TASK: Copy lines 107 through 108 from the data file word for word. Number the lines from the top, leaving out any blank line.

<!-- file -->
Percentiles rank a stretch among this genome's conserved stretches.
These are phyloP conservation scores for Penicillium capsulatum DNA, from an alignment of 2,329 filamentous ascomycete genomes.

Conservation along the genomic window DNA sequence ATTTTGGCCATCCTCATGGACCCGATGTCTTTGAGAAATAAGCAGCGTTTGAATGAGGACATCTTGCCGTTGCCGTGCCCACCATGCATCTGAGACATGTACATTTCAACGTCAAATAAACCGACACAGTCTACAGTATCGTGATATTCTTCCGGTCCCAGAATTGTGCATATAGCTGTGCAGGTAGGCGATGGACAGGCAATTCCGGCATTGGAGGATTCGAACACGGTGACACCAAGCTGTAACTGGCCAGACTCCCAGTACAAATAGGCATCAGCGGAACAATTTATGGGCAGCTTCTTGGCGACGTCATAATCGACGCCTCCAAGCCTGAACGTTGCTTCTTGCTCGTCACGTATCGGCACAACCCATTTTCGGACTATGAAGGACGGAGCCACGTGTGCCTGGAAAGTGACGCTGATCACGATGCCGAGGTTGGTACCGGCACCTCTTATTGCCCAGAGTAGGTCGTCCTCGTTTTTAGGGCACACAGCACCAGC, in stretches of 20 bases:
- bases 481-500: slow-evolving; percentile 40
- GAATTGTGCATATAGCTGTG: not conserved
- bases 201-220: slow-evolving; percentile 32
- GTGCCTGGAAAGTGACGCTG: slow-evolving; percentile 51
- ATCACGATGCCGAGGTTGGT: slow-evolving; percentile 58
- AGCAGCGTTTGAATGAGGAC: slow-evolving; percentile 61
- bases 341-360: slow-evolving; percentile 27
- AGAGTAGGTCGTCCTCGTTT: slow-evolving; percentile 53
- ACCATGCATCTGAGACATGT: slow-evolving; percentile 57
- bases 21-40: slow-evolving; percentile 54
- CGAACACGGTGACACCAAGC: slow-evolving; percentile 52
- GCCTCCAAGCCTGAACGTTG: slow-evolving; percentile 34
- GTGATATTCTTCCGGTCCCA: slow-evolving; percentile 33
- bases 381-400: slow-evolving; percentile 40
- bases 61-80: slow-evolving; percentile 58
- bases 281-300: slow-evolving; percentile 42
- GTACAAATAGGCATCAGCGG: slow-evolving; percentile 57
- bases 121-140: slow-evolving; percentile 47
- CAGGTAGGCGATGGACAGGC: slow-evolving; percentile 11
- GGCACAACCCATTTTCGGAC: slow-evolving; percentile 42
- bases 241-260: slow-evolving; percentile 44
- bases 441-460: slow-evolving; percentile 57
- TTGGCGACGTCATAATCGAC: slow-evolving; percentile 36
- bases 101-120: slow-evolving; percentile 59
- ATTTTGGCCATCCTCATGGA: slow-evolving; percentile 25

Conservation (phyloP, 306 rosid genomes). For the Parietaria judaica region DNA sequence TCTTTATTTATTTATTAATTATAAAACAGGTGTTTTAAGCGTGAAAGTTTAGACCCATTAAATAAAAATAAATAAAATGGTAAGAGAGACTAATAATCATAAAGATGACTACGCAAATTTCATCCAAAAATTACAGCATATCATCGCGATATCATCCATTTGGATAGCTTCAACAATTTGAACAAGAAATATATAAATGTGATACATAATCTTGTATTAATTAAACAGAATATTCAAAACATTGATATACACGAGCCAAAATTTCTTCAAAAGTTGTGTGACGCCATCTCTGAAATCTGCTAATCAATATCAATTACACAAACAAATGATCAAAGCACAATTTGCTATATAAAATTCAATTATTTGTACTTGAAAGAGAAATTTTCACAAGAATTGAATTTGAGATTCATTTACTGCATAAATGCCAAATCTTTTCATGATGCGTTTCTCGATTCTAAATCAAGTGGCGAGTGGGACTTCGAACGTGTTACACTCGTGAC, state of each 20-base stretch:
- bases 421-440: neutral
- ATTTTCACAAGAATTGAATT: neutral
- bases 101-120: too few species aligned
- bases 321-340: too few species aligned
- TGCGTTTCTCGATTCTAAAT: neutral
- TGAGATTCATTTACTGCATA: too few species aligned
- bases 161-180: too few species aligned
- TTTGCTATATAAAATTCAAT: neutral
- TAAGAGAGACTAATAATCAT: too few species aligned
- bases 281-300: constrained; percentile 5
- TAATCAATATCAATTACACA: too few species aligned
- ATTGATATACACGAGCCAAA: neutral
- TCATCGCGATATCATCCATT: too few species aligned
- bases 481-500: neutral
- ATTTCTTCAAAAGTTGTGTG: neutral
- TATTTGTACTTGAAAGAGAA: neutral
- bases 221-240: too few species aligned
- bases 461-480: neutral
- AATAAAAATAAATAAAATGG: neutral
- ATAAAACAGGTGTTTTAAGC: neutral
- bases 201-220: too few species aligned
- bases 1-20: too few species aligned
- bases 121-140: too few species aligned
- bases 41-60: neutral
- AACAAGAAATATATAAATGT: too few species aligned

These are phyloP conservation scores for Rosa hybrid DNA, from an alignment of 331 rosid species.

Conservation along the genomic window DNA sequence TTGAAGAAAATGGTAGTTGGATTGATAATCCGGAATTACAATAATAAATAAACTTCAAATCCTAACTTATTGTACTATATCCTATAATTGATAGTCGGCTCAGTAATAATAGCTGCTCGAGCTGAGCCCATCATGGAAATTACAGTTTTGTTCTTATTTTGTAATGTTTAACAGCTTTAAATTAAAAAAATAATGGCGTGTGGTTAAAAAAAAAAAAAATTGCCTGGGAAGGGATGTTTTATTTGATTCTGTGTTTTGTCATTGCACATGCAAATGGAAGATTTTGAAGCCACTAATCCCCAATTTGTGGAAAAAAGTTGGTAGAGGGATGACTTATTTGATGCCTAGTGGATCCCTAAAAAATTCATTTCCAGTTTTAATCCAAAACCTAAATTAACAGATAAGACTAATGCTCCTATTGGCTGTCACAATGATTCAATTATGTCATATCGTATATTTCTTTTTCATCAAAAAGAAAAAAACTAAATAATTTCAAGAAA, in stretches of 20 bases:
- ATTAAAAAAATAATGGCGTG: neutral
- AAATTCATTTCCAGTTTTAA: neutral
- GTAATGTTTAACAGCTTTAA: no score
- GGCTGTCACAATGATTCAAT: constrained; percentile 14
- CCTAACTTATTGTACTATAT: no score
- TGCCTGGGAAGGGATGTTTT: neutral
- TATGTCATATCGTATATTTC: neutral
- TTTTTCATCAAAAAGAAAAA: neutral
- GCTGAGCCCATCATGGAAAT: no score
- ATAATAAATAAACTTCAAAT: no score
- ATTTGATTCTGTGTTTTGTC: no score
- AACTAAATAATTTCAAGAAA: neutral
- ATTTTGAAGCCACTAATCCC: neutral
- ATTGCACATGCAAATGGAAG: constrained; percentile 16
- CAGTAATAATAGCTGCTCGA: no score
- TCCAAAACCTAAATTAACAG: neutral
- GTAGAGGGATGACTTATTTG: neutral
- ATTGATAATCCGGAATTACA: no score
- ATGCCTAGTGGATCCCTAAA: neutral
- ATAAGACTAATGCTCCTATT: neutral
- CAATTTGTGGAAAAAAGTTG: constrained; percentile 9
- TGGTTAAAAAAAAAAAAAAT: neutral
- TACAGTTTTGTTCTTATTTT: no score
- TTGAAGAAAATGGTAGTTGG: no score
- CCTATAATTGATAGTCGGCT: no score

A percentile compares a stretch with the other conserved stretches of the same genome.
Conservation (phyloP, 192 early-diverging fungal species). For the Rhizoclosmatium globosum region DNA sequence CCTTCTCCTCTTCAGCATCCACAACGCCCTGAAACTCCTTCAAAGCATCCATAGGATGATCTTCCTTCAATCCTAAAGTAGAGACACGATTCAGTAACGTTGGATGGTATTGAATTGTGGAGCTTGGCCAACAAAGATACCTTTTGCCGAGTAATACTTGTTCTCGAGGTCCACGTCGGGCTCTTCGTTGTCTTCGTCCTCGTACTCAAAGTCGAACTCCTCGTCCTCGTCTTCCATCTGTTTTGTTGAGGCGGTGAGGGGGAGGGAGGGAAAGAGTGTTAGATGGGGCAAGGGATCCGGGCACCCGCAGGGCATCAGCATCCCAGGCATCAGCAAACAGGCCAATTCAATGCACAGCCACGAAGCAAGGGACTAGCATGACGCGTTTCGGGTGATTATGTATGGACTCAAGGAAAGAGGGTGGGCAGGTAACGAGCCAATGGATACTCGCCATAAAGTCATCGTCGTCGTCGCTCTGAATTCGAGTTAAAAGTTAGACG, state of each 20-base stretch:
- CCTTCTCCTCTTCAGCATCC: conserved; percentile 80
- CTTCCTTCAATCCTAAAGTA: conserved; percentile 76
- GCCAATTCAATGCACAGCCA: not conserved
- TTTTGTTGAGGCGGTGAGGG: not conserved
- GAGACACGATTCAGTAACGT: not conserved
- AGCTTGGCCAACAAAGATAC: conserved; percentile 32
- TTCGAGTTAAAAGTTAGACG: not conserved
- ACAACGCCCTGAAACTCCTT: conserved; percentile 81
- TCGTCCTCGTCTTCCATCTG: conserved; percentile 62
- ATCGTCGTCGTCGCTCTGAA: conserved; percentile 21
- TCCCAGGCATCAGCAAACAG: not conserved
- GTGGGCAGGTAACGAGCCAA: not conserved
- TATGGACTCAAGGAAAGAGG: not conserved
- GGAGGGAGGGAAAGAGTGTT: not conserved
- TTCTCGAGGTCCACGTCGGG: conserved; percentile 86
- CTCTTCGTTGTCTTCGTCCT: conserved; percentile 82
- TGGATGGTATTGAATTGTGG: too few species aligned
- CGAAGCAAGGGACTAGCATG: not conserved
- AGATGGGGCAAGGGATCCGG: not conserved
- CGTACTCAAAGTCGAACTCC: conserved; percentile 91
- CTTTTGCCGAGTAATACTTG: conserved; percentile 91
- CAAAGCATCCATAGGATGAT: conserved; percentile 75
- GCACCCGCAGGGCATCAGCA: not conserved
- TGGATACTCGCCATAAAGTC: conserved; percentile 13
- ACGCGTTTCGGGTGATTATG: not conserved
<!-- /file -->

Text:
- TGGATACTCGCCATAAAGTC: conserved; percentile 13
- ACGCGTTTCGGGTGATTATG: not conserved